Digital Video Applications by gaming enthusiasts and the ever increasing need for digital storage is fuelling the demand for gigabytes and terabytes of storage and in turn propelling the growth of Hard Disk Drive Units, according to one industry body.The main drivers of growth have been users of notebook PCs, set top boxes and external digital storage, providing a boon for companies like Western Digital, Seagate and Hitachi.
According to market analyst In-Stat, by 2014, HDD unit shipments will increase to over 1 billion units.
HDDs provide digital storage at a tenth of the price of Solid State Drives on a cost/megabit basis.
Drive capacities are growing at a rate of 40 percent per year, and the industry is expected to cross the 1TB/sq. inch threshold by 2013.
Norm Bogen, VP of Digital Entertainment at In-Stat said: “As video has gone digital, demand for storage is found in consumer applications including set top boxes (STBs), external drives, automotive applications, personal media players, camcorders, home servers, and video cameras.”
“Set Top Boxes have been a HDD application target since TiVo pioneered TV recordings and playback and ‘Time Shifting’. The 3.5 inch HDDs at 7200 rpm and with capacities starting from 500 GBs to 2 TBs are being offered in this DVR application market.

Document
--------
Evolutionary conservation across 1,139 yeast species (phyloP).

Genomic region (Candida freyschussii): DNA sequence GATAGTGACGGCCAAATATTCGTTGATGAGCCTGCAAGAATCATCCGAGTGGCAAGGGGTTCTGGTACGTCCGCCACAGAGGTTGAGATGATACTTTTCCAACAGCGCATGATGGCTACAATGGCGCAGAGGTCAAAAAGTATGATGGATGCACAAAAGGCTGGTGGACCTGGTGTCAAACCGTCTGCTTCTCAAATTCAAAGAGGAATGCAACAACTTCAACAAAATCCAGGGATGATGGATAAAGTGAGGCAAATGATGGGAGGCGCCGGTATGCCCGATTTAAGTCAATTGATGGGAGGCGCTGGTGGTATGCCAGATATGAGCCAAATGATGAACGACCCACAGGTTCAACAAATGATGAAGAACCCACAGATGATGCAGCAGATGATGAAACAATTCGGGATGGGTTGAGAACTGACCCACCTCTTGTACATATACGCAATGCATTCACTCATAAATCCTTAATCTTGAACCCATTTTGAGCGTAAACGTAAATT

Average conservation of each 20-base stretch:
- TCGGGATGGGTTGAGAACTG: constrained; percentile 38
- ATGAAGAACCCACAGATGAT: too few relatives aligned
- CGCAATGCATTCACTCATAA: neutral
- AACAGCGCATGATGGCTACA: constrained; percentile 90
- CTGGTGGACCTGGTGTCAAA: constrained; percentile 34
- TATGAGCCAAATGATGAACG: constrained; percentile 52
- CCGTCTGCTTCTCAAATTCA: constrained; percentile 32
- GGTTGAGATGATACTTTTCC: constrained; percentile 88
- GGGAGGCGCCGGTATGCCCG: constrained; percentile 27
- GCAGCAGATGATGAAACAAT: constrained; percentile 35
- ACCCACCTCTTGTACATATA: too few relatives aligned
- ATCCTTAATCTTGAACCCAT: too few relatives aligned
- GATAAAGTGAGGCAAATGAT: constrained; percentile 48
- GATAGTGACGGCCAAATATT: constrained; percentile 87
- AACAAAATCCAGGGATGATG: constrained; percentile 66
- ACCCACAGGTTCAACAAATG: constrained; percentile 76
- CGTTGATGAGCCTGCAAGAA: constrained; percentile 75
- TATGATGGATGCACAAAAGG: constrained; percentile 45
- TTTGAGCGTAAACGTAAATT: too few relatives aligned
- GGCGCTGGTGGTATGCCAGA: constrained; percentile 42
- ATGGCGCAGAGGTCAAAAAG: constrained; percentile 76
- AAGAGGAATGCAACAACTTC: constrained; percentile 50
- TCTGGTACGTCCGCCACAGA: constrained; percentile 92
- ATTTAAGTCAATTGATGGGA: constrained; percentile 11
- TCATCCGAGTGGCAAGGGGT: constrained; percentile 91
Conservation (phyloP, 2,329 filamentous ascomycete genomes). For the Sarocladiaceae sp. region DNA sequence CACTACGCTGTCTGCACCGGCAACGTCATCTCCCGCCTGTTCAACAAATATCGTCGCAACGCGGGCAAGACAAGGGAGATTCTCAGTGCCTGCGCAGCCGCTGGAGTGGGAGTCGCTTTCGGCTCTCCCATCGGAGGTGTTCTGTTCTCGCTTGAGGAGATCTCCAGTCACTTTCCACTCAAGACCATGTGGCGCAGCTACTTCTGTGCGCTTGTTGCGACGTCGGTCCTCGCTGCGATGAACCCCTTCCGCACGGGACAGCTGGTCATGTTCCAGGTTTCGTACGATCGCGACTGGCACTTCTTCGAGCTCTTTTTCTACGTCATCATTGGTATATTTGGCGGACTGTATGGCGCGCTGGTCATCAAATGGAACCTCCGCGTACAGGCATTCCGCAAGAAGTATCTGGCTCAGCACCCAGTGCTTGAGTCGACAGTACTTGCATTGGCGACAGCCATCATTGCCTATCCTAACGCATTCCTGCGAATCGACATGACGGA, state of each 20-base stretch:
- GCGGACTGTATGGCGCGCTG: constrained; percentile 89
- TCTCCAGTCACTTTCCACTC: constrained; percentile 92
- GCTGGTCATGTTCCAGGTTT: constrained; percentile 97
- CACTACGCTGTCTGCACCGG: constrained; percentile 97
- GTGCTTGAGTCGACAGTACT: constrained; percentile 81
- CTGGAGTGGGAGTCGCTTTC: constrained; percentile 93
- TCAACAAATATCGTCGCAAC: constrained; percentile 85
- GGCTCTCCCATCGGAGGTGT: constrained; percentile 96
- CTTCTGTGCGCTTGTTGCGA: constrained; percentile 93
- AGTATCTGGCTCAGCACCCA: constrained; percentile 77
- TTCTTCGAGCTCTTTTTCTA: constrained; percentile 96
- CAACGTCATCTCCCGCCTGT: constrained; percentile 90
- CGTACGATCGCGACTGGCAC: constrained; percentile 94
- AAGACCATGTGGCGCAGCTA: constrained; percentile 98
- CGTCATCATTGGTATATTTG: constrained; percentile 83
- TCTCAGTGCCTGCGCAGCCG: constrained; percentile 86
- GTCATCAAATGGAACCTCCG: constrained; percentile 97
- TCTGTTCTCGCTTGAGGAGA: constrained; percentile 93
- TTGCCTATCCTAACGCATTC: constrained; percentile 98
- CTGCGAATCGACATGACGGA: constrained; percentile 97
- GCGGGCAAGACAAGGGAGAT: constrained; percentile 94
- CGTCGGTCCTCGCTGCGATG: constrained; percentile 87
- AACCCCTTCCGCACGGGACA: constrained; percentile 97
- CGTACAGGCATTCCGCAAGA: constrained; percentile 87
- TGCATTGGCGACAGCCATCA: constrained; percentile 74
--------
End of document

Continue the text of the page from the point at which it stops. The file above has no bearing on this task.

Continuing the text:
“Among consumer applications, external HDDs are the second largest segment behind DVRs, and will double in unit volume between 2010 and 2015,” he said.
The demand for 2.5 inch mobile and potable drives is also growing at a phenomenal pace and has outstripped the total addressable market for desktop drives, according to In-Stat.
However, as companies such as Amazon, Microsoft, and Google move towards storage in the Cloud, the requirements for massive storage on a PC device will be eased, posing a possible future threat to HDD vendors.
The top five vendors in the HDD market include Hitachi, Samsung, Seagate, Toshiba and Western Digital. In the first half of 2010, Western Digital overtook Seagate as the largest manufacturer of HDDs. Seagate, however, retains its dominant position in enterprise HDDs.